A weekend at a lake house in the Louisiana Gulf turns into a nightmare for seven munchable teens as they find themselves supper for a school of peckish sharks. All aboard for babes in bikinis, snappy banter and unattached body parts as Snakes on a Plane director David R Ellis weighs anchor for a chewy tribute to Jaws.
David R Ellis
Who better to helm an in-yer-face schlocker full of doomed college kids and razor-toothed nasties than a former stuntman with two Final Destinations and Snakes On A Plane under his belt?
It should be a rhetorical question, but you do begin to wonder as director David R. Ellis struggles to exploit the exploitative promise of this surprisingly anaemic bloodbath.
Unfortunately what should be a guiltily enjoyable bowl of shark-fin soup turns out to be a cinematic filet-o-fish, offering bite after bland bite of carefully processed cliché with a distinct lack of sauce.
You would hope for more as the stock collection of hard-bodied college types - blonde bimbo, sporty chick, Latina babe, geek, bookish hero, alpha-male horndogs - hit the Louisiana bayou for a spot offlirting and water-based fun.
So far, so blah. But things liven up a bit when the bimbo's nasty ex (Chris Carmack) turns up with his dentally challenged redneck buddy (Joshua Leonard).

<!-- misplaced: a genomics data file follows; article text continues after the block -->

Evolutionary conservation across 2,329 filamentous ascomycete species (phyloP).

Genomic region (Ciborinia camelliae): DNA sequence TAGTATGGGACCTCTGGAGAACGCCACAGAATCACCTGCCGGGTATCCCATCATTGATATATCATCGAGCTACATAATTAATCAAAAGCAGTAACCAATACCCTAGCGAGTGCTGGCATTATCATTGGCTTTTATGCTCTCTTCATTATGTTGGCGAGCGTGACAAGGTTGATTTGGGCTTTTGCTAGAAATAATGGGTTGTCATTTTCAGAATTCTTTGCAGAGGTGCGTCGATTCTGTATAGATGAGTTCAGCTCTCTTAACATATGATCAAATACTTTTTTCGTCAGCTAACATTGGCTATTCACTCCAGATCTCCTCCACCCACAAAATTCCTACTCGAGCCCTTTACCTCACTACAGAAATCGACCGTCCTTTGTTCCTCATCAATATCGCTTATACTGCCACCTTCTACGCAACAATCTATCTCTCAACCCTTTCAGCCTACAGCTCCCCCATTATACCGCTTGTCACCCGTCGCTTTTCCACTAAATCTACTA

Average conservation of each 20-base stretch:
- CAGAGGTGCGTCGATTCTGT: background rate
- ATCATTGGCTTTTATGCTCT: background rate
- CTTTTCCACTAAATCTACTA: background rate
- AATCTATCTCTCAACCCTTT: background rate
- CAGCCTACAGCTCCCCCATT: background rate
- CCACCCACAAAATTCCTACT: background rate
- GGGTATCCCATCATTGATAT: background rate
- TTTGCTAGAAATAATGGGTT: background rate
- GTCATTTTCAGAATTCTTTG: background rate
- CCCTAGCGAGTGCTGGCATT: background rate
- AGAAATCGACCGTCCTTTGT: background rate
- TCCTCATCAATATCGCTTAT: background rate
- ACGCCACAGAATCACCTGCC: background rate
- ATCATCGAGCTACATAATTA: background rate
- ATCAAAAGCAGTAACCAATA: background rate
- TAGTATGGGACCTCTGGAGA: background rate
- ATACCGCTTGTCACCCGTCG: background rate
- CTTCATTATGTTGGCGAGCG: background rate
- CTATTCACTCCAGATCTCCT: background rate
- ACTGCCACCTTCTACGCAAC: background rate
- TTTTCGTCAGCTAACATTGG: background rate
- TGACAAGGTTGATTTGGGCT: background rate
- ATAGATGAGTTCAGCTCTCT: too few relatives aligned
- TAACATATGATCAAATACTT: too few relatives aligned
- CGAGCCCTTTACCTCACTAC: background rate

The trip gets even more interesting when the assembled idiots discover that the lake is infested with sharks.
Or rather it would if Ellis could control his directorial urges instead of leaching suspense with his irritating, scattergun style.
A nautical mile from Jaws, Shark Night lurches from slow-moving blather (why bother with character development when everyone is just shark bait?) to randomly speeded-up and let's-see-how-this'll-look-in-3D chunks of action.
And despite all the hormones, swimsuits, and gnashing teeth, anyone hoping for wall-to-wall shocks, gore and gratuitous nudity will be horrified. Even the language is tame.
It's clearly pitching for a multiplex-friendly certificate, but few boats will be floated by a creature feature that's no more threatening than a mouthful of day-old sushi.